RFC 2989 Network Access AAA Evaluation Criteria November 2000 Clarifications [a] The AAA protocol must be capable of supporting millions of users and tens of thousands of simultaneous requests. The AAA architecture and protocol MUST be capable of supporting tens of thousands of devices, AAA servers, proxies and brokers. [b] In the event of failure to communicate with a given server, the protocol must provide a mechanism to change service to another backup or secondary server. [c] This requirement refers to the ability to support mutual authentication between the AAA client and server. [d] The AAA protocol requires authentication, integrity protection and confidentiality at the transmission layer. This security model is also referred to as hop-by-hop security, whereas the security is established between two communicating peers. All of the security is removed when the AAA message is processed by a receiving AAA entity. [e] The AAA protocol requires confidentiality at the object level, where an object consists of one or more attributes. Object level confidentiality implies that only the target AAA entity for whom the data is ultimately destined may decrypt the data, regardless of the fact that the message may traverse one or more intermediate AAA entities (e.g., proxies, brokers). [f] The AAA protocol requires authentication and integrity protection at the object level, which consists of one or more attributes. Object level authentication must be persistent across one or more intermediate AAA entity (e.g., proxy, broker, etc), meaning that any AAA entity in a proxy chain may verify the authentication. This implies that data that is covered by object level security CANNOT be modified by intermediate servers. [g] The AAA protocol MUST be capable of transporting certificates. This requirement is intended as an optimization, in lieu of requiring that an out-of-band protocol be used to fetch certificates. [h] This requirement refers to resilience against packet loss, including: 1. Hop-by-hop retransmission and fail-over so that reliability does not solely depend on single hop transport retransmission. Aboba, et al. Informational [Page 9]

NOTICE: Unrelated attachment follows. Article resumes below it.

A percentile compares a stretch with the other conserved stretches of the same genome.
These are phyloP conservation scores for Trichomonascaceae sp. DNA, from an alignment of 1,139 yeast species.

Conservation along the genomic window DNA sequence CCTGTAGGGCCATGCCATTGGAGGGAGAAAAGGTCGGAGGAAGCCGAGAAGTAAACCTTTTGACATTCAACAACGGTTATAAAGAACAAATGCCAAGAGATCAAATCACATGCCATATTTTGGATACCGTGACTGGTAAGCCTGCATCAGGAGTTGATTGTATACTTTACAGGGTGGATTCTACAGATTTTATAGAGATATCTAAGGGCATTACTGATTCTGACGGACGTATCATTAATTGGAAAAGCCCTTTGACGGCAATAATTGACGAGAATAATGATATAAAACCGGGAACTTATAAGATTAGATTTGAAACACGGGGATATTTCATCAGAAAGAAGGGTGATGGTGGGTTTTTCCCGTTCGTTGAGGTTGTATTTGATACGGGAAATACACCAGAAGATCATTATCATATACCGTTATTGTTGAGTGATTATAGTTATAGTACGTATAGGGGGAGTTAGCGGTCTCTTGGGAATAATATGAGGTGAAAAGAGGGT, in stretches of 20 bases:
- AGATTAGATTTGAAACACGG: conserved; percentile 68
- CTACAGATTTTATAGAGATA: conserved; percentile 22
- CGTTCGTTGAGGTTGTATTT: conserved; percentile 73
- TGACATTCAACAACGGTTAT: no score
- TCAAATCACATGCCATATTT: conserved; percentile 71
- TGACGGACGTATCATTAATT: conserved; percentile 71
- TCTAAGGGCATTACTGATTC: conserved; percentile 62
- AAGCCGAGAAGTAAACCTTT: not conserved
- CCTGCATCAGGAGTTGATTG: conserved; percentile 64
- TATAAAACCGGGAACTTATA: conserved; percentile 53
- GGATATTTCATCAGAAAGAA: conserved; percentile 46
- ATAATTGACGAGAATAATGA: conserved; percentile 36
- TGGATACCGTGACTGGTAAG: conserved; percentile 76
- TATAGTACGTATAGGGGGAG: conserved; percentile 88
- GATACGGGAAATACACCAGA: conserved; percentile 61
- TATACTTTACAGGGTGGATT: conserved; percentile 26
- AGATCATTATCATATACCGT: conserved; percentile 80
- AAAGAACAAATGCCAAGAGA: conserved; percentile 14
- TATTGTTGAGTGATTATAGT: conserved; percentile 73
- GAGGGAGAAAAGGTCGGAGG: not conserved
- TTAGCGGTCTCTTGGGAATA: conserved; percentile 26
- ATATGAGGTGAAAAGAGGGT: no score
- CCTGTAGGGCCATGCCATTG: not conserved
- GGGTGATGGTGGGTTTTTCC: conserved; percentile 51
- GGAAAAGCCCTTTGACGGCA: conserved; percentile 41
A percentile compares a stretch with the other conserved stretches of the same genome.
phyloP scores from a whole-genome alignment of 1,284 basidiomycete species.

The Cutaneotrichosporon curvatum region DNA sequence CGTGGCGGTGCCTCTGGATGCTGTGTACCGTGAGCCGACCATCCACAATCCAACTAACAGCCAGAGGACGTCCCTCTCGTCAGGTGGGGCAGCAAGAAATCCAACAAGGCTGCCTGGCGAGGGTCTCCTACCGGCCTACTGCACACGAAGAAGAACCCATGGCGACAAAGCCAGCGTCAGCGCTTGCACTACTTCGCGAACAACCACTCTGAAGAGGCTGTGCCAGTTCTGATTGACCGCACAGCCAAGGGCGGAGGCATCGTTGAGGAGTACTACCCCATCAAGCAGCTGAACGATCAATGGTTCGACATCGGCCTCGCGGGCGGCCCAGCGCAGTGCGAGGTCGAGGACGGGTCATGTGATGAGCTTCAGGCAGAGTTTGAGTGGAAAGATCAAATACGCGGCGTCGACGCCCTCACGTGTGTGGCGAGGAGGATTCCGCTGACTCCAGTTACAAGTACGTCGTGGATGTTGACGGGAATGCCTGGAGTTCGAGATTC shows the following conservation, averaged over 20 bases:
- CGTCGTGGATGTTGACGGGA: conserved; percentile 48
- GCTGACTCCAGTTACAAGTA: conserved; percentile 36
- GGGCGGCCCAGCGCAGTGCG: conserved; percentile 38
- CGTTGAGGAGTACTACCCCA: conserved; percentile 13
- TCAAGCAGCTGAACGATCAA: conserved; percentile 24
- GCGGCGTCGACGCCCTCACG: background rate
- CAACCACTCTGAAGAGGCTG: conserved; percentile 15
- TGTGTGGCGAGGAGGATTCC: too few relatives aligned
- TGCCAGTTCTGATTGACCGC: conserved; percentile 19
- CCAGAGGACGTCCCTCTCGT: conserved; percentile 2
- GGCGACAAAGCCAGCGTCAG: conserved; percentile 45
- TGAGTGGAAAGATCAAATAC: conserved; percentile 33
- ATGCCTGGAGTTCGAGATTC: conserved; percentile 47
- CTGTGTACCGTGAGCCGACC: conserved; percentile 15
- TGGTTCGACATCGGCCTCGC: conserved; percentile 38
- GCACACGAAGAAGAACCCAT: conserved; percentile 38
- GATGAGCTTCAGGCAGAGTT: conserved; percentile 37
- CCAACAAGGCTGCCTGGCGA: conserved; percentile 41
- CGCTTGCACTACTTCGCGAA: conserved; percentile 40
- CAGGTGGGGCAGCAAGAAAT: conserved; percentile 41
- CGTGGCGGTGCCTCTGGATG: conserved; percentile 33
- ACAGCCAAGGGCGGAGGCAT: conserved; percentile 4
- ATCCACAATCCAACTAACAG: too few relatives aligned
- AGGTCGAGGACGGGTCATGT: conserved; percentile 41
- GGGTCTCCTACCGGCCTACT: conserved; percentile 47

RFC 2989 Network Access AAA Evaluation Criteria November 2000 2. Control of the retransmission mechanism by the AAA application. 3. Acknowledgment by the transport that a message was delivered successfully, separate from message semantics or syntax evaluation. 5. Piggy-backing of acknowledgments in AAA messages. 6. Timely delivery of AAA responses. [i] In the Mobile IP AAA architecture, brokers can be in the forwarding path, in which case they act as transparent proxies (proxy brokers). Alternatively, it is also possible to conceive of brokers operating as certifying authorities outside of the forwarding path (routing brokers). [j] An auditable process is one in which it is possible to definitively determine what actions have been performed on AAA packets as they travel from the home AAA server to the network device and back. [k] The AAA protocol MUST allow communication to be secured. However, the AAA protocol MUST also allow an underlying security service (e.g., IP Security) to be used. When the latter is used, the former MUST NOT be required. [l] The AAA protocol MUST be extensible by third parties (e.g., other IETF Working Groups), in order to define attributes that are specific to the service being defined. This requirement simply means that the AAA protocol MUST allow groups other than the AAA WG to define standard attributes. Aboba, et al. Informational [Page 10]